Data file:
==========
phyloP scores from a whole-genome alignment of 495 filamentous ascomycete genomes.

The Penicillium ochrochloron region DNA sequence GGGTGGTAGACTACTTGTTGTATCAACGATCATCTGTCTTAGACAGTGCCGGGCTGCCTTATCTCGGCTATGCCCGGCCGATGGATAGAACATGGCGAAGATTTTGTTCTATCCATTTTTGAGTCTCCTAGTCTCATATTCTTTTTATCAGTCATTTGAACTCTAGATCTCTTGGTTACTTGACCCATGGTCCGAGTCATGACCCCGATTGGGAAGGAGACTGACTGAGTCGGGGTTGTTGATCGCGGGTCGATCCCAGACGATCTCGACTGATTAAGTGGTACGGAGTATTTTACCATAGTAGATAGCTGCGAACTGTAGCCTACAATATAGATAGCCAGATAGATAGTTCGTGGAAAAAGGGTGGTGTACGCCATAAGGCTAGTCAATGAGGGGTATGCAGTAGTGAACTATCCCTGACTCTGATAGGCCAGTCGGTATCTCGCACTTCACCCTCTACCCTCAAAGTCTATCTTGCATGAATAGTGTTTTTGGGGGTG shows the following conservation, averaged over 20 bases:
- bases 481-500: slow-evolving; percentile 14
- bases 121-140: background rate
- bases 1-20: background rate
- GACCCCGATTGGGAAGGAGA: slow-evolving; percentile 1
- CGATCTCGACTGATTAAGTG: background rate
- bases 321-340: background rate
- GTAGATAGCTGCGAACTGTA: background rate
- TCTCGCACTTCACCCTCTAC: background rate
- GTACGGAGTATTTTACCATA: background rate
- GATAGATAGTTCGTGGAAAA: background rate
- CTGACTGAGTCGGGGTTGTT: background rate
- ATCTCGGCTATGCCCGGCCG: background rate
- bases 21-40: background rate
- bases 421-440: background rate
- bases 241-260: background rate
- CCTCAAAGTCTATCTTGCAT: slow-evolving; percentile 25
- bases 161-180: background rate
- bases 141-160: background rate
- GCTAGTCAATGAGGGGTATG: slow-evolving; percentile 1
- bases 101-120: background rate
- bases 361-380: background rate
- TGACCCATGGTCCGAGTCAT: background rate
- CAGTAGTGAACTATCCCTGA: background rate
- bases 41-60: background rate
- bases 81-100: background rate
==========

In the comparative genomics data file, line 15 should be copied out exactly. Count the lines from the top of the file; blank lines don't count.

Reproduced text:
- bases 21-40: background rate